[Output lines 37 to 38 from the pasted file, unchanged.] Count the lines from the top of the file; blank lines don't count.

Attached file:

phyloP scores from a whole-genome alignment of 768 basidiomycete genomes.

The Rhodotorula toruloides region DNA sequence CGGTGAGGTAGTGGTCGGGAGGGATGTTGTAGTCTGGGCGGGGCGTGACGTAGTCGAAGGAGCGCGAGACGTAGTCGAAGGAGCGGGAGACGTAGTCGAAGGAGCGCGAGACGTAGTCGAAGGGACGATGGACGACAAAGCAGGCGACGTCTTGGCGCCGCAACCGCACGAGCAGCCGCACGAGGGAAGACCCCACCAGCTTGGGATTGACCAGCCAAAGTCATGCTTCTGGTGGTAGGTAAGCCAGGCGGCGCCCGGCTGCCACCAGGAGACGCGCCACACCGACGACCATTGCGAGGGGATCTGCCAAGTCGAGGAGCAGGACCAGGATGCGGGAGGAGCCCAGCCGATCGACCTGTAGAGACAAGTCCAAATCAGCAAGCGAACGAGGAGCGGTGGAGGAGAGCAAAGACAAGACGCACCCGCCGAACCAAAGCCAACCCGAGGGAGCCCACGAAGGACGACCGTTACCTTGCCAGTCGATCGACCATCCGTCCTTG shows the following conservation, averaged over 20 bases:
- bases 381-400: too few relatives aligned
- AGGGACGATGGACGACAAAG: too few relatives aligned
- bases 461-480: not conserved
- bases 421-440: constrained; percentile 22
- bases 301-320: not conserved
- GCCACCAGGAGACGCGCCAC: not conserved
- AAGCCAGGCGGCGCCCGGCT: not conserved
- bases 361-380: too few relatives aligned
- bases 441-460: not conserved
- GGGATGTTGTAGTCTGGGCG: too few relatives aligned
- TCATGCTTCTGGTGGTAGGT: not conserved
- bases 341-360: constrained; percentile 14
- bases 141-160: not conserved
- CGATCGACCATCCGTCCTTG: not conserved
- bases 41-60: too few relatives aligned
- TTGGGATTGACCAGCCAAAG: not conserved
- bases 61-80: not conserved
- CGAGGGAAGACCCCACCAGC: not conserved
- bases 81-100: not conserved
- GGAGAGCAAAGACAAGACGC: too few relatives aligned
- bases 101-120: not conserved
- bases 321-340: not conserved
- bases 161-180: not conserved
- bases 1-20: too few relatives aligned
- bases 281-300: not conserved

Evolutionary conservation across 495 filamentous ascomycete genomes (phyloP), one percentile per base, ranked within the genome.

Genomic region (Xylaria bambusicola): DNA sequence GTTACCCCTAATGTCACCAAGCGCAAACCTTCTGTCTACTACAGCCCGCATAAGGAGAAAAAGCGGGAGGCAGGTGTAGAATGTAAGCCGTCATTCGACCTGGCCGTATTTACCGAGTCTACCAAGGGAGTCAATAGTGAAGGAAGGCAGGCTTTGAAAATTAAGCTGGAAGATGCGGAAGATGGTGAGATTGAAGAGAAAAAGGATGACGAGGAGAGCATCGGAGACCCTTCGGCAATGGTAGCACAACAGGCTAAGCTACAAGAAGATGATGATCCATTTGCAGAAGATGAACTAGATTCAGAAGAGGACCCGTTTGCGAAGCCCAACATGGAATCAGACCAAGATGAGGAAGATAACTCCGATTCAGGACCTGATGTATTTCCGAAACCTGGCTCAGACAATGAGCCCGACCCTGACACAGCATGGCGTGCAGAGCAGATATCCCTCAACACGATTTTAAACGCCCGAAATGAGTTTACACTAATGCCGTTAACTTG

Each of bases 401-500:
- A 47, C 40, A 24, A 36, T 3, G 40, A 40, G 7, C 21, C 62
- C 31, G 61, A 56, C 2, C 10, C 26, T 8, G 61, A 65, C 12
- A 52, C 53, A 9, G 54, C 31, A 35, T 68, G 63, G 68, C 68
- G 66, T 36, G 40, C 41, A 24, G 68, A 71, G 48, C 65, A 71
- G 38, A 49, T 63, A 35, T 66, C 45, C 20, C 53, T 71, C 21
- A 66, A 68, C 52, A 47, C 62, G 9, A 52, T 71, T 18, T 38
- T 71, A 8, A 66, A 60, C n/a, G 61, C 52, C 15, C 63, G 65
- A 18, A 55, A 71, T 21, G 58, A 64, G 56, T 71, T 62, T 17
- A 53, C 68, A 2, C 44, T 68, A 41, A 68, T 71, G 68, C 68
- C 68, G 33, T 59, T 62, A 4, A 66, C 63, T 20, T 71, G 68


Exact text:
- T 71, A 8, A 66, A 60, C n/a, G 61, C 52, C 15, C 63, G 65
- A 18, A 55, A 71, T 21, G 58, A 64, G 56, T 71, T 62, T 17